‘I want to be the youngest UFC champion’: Teenage phenom Muhammad Mokaev on signing his first pro contract and targeting MMA glory
If we were to ask you to name a Dagestani grappler who walks to the cage sporting a Papakha and is undefeated in 20-something mixed martial arts bouts, you'd most likely point us in the direction of the reigning UFC lightweight champion, right?
Well, there are two correct answers to this question. The second is the 19-year-old bantamweight Muhammad Mokaev, who has just inked his first-ever professional contract with Brave CF after compiling an outstanding amateur record of 23-0. And as he told RT Sport's Darren Russell shortly after signing his deal with the Bahraini fight promoter, this is just the first step on a journey to the top of the sport.Also on rt.com Mo goes pro: Undefeated amateur MMA prodigy Muhammad Mokaev signs for Brave CF
"If we talk about money, ONE and Bellator offered me crazy money," Mokaev explained. "Probably the top 10 fighters in the UFC don't get this money. But if we talk about my long-term goal, I think Brave came with a good offer because my long-term goal is the UFC.
"Brave are aware of this. Brave accept me and will look after me, whereas Bellator... I will get stuck with them for a long time."
Remaining stationary isn't on his mind right now, especially when you have the type of ambition Mokaev possesses. His journey into the sport began with amateur bouts in 2015, back when he wasn't yet in his mid-teens after moving to the United Kingdom when he was 12. Since then, and with every win which followed, his reputation grew further.
Perhaps it is this constant forward momentum he has experienced through his amateur career which has led to him continuing to push for more opportunities. Bellator, he says, is a sideways step.
"If I sign for Bellator I will never fight in the UFC, I think. Of course, it's all about money but my goal is UFC. I want to be the youngest UFC champion and I cannot sit and waste my age in other organizations."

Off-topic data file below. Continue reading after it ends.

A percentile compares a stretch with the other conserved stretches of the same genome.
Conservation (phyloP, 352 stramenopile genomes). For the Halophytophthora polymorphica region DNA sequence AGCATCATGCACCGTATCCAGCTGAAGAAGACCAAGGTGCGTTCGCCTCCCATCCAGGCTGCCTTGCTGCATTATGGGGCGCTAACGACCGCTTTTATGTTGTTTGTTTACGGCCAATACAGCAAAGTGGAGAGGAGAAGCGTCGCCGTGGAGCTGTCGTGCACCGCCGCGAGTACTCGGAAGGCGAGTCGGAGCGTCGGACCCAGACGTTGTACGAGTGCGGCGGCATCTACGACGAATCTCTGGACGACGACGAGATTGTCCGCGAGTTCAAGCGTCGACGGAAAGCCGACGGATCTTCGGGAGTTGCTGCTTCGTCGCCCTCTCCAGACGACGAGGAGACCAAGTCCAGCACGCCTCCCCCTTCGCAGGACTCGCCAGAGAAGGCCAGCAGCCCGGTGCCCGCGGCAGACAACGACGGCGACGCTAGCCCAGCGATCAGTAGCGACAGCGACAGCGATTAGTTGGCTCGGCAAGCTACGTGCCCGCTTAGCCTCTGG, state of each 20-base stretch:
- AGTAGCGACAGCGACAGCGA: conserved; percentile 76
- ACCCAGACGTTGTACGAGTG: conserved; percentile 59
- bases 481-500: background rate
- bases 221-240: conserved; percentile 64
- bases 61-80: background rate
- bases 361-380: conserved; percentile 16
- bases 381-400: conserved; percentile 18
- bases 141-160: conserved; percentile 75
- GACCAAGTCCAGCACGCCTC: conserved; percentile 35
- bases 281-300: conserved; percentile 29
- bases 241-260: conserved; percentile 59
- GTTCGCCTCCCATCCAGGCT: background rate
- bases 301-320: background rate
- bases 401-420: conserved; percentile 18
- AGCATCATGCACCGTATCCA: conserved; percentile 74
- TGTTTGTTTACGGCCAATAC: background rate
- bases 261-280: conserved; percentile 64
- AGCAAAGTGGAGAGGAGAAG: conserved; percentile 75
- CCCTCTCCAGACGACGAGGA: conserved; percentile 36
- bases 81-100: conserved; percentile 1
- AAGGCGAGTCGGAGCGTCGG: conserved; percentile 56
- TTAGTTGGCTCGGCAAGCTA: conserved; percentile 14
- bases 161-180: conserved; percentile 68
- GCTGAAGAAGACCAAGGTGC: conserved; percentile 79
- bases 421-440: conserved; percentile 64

This aspiration has a very evident sell-by date. Jon Jones became the youngest UFC champion to date when he defeated Mauricio 'Shogun' Rua in March 2011 to capture the light heavyweight title at the age of 23. Mokaev, who turns 20 next month, has a little over three years to repeat this feat.
His journey to the top has already garnered the attention of some of the sport's most famous managers - but, in news which may sting some of the fight game's top executives, he won't be signing any deals anytime soon.
"At some point in the UFC I can have a manager, but I give you money for the work," he said. "Not like I keep fighting and he gets the money. This is stupid. Fighters pay 20 percent. What for? For paperwork? For asking a sponsor if they can sponsor this guy? For just one conversation, they get like 10 percent, 20 percent.
"As a fighter you have to know yourself. You put the sweat, you put the blood, you damage yourself. But other guys don't see this. Managers only see paperwork. You have to know your [own] price."
When he makes it to your screens, Mokaev's ring-walk will resemble that of Khabib Nurmagomedov in that they both wear the traditional Papakha hat, but that is where the comparisons end.
"I was wearing it since 2013, 2012," he said. "Probably not many people knew about Khabib at that time. It's not because of him, it's because I represent my people, represent where I come from."Also on rt.com Mystic Khabib: UFC champ Nurmagomedov makes his 'Fight Island' predictions
And when that UFC call does come, Mokaev says that he is ready for what to expect. Such is his reputation in the amateur scene, he has visited, or been invited to, several world-class gyms and has also mixed it up with some of Russia's MMA elite.
"I've sparred with UFC guys. Featherweights, lightweights, and I don't see much difference skill-wise. I see the strength of course because they're grown men, but I've sparred with guys like Petr Yan, I've sparred with Zubaira Tukhugov... Skill-wise, I don't see much difference."
By the sounds of things, we won't have to wait too long to see for ourselves.